It’s not a new book – he’s had a couple out since then, both of which I’ve reviewed for Paleo Diet News here and here – but it’s one that fits nicely into his generally paleo-friendly food philosophy. In it, he’s unequivocal that the best diet for all human beings is a diet based around the foods we evolved to eat.
What’s particularly interesting, though, is that he allows that there are differentials between individuals in terms of what their taste and personal physiology will guide them towards as the optimum diet for them. In brief, he notes that we’re all either “hunters“, “gatherers“, or “hunter-gatherers“.
Here’s what he says about the food preferences of each. Does any of this sound familiar to you?
‘Hunters’ generally like fat and can even crave it…(they) generally find that fatty foods are sustaining and effective for satisfying their appetites. They usually like and do well on dark, fatty meats such as beef, lamb, duck, venison, and the leg meat of chicken and turkey. The relatively rapid metabolism of the ‘hunter’ will tend to burn carbohydrates very rapidly…(they) tend not to feel sustained by carbohydrate-rich foods such as fruits, vegetarian/vegan food or grain-based meals. ‘Hunters’ can find themselves craving sweet foods such as biscuits or chocolate…once they start eating sweet foods, they can find it difficult to stop.
‘Gatherers’ tend to be drawn to foods relatively low in fat, including fruits, vegetables, beans and lentils. To a ‘gatherer’, eating these plant-based foods is a bit like putting small pieces of wood in a gently burning fire. These foods will tend to energize ‘gatherers’ more than heavier, fattier foods. ‘Gatherers’ tend not to need to eat between meals, but if they do they will often find fresh fruit will satisfy them.
The characteristics of the typical ‘hunter-gatherer’ fall in between those of the ‘hunters’ and the ‘gatherers’.
He goes on to provide information about some other possible differences – in terms of temperature preferences, sleep patterns, general moods, and body shapes and sizes.
So, is there something to it? Here are some of my immediate observations:
- I can definitely see that different people – including me and people I know – can be categorized in this way
- I was impressed at how ’consistent’ the differentials were – in other words, in my experience, the characteristics across all categories – mood, body shape, food preferences etc, do indeed seem to be grouped in the way described (although of course some degree of generalisation is always going to be inherent in such categorisation)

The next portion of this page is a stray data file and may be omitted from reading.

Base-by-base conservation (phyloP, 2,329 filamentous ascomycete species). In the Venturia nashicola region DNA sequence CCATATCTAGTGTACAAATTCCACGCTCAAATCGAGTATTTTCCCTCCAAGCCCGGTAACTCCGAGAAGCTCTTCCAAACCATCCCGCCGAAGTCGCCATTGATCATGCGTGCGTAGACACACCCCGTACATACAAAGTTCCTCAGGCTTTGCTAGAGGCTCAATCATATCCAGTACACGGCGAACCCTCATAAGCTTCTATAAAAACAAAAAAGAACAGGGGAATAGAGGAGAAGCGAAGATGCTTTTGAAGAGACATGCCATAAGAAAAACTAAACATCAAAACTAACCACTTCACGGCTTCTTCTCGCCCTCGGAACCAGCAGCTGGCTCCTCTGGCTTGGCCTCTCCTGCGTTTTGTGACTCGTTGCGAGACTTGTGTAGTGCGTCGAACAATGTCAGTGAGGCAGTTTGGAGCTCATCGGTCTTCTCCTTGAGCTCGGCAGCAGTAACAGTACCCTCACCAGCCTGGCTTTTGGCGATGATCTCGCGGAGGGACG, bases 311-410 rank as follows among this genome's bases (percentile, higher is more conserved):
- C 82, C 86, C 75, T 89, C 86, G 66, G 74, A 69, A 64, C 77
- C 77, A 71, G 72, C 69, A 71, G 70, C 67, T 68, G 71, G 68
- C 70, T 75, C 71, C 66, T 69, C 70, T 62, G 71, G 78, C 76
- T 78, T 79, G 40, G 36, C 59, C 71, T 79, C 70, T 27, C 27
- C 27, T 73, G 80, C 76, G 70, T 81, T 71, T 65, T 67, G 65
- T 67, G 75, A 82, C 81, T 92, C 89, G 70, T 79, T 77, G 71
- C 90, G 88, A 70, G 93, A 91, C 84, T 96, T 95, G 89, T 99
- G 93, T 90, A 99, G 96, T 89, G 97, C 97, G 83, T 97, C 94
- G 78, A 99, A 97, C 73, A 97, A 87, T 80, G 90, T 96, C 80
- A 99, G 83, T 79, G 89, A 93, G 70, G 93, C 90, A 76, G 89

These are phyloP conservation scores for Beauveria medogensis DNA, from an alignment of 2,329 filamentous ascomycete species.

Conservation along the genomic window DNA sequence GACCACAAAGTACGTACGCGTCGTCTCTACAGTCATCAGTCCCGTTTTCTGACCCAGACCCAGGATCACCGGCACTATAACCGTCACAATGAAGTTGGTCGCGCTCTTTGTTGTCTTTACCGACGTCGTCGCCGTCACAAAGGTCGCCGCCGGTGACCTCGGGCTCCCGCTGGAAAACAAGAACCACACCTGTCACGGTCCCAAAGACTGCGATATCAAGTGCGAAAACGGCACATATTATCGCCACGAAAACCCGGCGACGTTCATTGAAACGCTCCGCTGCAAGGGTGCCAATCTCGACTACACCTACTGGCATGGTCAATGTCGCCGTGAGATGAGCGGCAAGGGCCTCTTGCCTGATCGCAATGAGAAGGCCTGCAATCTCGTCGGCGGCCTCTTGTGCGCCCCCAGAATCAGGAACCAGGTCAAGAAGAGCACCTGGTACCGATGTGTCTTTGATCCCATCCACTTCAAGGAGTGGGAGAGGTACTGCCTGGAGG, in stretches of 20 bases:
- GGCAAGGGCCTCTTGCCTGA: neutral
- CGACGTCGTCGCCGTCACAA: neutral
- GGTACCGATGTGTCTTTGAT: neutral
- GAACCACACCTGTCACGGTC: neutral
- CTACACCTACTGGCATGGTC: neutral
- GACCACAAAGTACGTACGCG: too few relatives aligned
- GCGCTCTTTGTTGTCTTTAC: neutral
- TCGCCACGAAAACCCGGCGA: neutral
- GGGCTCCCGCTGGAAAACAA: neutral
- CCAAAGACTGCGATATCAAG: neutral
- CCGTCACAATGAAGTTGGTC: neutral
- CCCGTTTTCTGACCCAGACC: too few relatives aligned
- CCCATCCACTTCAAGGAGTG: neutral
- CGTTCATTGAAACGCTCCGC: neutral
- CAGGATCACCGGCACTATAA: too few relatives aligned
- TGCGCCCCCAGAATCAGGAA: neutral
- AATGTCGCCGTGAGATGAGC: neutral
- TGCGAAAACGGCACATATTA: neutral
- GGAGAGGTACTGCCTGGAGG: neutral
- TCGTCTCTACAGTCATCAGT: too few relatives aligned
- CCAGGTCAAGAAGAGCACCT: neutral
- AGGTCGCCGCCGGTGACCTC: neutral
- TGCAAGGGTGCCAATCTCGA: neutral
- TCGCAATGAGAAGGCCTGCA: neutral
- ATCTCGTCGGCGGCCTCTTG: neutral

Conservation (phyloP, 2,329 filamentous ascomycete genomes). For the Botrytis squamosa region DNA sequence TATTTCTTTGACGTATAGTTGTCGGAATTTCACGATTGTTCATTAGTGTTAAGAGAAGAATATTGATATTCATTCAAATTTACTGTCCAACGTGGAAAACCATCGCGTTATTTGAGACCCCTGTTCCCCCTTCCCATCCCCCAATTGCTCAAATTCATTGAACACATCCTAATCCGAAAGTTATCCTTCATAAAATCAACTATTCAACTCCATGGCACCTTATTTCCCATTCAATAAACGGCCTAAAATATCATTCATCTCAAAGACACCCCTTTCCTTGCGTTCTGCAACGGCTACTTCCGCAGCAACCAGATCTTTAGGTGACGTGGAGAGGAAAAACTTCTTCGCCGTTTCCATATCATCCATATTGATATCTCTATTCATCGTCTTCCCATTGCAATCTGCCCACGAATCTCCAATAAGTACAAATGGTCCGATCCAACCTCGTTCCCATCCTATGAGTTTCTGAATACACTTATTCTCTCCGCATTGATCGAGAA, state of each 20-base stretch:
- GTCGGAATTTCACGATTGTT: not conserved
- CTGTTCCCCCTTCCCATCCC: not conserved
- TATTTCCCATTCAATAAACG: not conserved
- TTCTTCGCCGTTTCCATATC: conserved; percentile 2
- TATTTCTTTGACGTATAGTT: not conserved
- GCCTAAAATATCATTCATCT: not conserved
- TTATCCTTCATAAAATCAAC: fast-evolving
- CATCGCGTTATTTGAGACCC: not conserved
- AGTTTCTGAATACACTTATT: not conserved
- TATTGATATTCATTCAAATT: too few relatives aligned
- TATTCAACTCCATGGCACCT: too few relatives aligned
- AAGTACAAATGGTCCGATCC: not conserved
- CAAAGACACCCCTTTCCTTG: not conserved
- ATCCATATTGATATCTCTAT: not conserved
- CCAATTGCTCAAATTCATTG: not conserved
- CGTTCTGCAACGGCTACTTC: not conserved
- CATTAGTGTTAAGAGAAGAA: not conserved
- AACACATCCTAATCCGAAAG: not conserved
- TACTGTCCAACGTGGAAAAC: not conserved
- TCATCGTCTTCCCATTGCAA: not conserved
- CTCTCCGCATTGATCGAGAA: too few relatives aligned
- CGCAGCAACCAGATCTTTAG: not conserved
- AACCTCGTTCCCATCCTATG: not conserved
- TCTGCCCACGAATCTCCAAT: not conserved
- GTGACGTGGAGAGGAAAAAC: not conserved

- My own experience is that I’m a ‘hunter’ who tried for a long time to be a ‘gatherer’ (by attempting to follow a low fat, often vegetarian, sometimes vegan diet) and found it a constant struggle which didn’t produce great results
- I can see that it helps to explain why it is that – even though most paleo adherents will swear blind that a diet high in fruit, grains, and legumes is sub-optimal – some people do genuinely seem to do well when large quantities of these foods comprise at least part of their diet
The book includes a questionnaire which can help the reader determine into which category they fall. It’s nothing complicated, and simply asks questions about eating preferences, meal patterns, which foods are most satisfying, etc. It’s not dissimilar to some of the “metabolic typing” questionnaires I’ve seen, and of course, the principle – that there is a degree of nutritional individuality to our metabolisms – is the same.
Will everyone like this approach? Of course not. If you’re a committed vegan, you’re likely to find the notion of some people being ‘hunters’ objectionable. If you’re the kind of paleo enthusiast who gets very suspicious of anyone who doesn’t like bacon, you’ll possibly find the idea of a ‘gatherer’ risible. But for many - including those of us who are committed to eating the real foods that evolution designed us to eat, but who are well aware that we’re not all cut from the same cloth – this is a very welcome, balanced, and useful read.